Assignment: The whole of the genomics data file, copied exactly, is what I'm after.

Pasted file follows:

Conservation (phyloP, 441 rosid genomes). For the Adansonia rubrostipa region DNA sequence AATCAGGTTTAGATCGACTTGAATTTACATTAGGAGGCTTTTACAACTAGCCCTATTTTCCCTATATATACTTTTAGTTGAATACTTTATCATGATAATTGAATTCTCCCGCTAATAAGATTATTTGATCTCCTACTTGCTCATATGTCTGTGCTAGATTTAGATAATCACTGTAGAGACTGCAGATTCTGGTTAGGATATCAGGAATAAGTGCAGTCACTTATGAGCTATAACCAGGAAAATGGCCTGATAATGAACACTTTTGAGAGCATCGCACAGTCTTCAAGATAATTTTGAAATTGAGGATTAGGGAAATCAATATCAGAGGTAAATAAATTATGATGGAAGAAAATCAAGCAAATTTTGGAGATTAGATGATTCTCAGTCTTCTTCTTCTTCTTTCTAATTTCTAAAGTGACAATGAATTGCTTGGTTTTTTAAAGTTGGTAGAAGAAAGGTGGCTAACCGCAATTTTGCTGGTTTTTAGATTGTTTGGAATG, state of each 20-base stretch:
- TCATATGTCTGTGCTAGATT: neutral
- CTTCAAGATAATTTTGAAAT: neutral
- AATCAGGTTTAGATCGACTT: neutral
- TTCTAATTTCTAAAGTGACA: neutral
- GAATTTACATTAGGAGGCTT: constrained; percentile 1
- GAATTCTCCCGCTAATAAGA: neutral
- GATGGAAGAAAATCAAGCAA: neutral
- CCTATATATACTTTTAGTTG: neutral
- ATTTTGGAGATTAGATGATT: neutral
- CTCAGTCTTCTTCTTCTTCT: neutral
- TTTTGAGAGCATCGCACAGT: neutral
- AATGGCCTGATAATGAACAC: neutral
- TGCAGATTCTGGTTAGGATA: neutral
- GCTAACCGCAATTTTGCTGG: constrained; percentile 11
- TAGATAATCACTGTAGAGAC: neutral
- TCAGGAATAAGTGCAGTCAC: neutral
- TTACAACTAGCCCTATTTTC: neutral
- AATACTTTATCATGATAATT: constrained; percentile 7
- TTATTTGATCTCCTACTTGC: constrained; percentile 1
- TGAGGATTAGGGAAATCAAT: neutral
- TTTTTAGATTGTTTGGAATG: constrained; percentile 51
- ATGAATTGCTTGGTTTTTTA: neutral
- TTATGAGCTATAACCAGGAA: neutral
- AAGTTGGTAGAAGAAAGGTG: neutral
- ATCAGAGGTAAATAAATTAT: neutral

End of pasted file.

Conservation (phyloP, 441 rosid genomes). For the Adansonia rubrostipa region DNA sequence AATCAGGTTTAGATCGACTTGAATTTACATTAGGAGGCTTTTACAACTAGCCCTATTTTCCCTATATATACTTTTAGTTGAATACTTTATCATGATAATTGAATTCTCCCGCTAATAAGATTATTTGATCTCCTACTTGCTCATATGTCTGTGCTAGATTTAGATAATCACTGTAGAGACTGCAGATTCTGGTTAGGATATCAGGAATAAGTGCAGTCACTTATGAGCTATAACCAGGAAAATGGCCTGATAATGAACACTTTTGAGAGCATCGCACAGTCTTCAAGATAATTTTGAAATTGAGGATTAGGGAAATCAATATCAGAGGTAAATAAATTATGATGGAAGAAAATCAAGCAAATTTTGGAGATTAGATGATTCTCAGTCTTCTTCTTCTTCTTTCTAATTTCTAAAGTGACAATGAATTGCTTGGTTTTTTAAAGTTGGTAGAAGAAAGGTGGCTAACCGCAATTTTGCTGGTTTTTAGATTGTTTGGAATG, state of each 20-base stretch:
- TCATATGTCTGTGCTAGATT: neutral
- CTTCAAGATAATTTTGAAAT: neutral
- AATCAGGTTTAGATCGACTT: neutral
- TTCTAATTTCTAAAGTGACA: neutral
- GAATTTACATTAGGAGGCTT: constrained; percentile 1
- GAATTCTCCCGCTAATAAGA: neutral
- GATGGAAGAAAATCAAGCAA: neutral
- CCTATATATACTTTTAGTTG: neutral
- ATTTTGGAGATTAGATGATT: neutral
- CTCAGTCTTCTTCTTCTTCT: neutral
- TTTTGAGAGCATCGCACAGT: neutral
- AATGGCCTGATAATGAACAC: neutral
- TGCAGATTCTGGTTAGGATA: neutral
- GCTAACCGCAATTTTGCTGG: constrained; percentile 11
- TAGATAATCACTGTAGAGAC: neutral
- TCAGGAATAAGTGCAGTCAC: neutral
- TTACAACTAGCCCTATTTTC: neutral
- AATACTTTATCATGATAATT: constrained; percentile 7
- TTATTTGATCTCCTACTTGC: constrained; percentile 1
- TGAGGATTAGGGAAATCAAT: neutral
- TTTTTAGATTGTTTGGAATG: constrained; percentile 51
- ATGAATTGCTTGGTTTTTTA: neutral
- TTATGAGCTATAACCAGGAA: neutral
- AAGTTGGTAGAAGAAAGGTG: neutral
- ATCAGAGGTAAATAAATTAT: neutral